Policy & Regulation

Policy & Regulation / Most Commented

ISOC-Bulgaria Asks Worldwide Internet Community to Bring Top Priorities During the Coming IGF

The IGF has a tendency of slowly shifting from a place of a discussion about the way the world accesses information resources, into a place where only topics that make the headlines are being highlighted, with many of the same players being among the loudest speakers. We believe that due to cross-cultural reasons, these people are mainly coming from North America and Western Europe. We urge the IGF to allocate equal time for people from regions outside of those two. more

Storm Warning for Cloud Computing: More Like a Miasma

The approach is growing in popularity, and Google, Microsoft and Amazon are among the many large companies working on ways to attract users to their offerings, with Google Apps, Microsoft's Live Mesh and Amazon S3 all signing up customers as they try to figure out what works and what can turn a profit... In the real world national borders, commercial rivalries and political imperatives all come into play... The issue was recently highlighted by reports that the Canadian government has a policy of not allowing public sector IT projects to use US-based hosting services because of concerns over data protection. more

Does Bell Really Have a P2P Bandwidth Problem?

Bell filed its response to the Canadian Association Of Internet Providers (CAIP) submission to the Canadian Radio-television and Telecommunications Commission (CRTC) on its throttling practices yesterday, unsurprisingly arguing that its actions are justified and that there is no need to deal with the issue on an emergency basis. Several points stand out from the submission including its non-response to the privacy concerns with deep-packet inspection... and its inference that P2P usage could be deemed using a connection as a "server" and therefore outside the boundaries of "fair and proportionate use" under typical ISP terms of use. more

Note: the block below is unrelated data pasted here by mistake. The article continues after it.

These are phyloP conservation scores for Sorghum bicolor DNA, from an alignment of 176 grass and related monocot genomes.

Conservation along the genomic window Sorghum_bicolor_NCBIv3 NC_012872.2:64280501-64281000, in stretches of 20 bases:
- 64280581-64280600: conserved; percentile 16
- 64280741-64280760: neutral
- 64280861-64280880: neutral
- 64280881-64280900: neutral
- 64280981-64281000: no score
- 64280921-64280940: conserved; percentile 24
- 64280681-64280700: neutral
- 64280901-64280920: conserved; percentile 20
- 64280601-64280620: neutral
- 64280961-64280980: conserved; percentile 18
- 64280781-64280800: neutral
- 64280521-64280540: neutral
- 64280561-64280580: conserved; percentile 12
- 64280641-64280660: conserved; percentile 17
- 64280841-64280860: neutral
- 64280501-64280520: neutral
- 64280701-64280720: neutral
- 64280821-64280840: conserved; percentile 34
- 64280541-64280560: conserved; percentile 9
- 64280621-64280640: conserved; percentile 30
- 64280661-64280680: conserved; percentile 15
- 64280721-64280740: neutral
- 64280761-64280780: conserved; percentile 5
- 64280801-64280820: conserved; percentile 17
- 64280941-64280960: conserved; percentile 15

Locking Out Competing Providers is Bad

Today one of the headlines in Computer Sweden was that there is a dispute between Telia and the regulator PTS in Sweden. PTS requires Telia to stop locking out competing TV-distribution companies for IP-TV in the access network (DSL) that Telia runs. Specifically, they lean towards the fact Telia is dominant provider of the copper, and require Telia to competitors give access to the larger frequency band in the copper that they claim is needed for TV distribution. more

Retrograde Inversion of Telecommunications Policy

Going backwards upside down. That's what we're doing with telecommunications policy in the U.S. The Comcast affair should prompt a re-examination of many decisions the FCC, Congress, and the courts have made over the last few years. When the FCC reports on its reactions to Comcast's activities, the right response will be "You're asking the wrong question." "What is reasonable network management" isn't the question we should be asking... more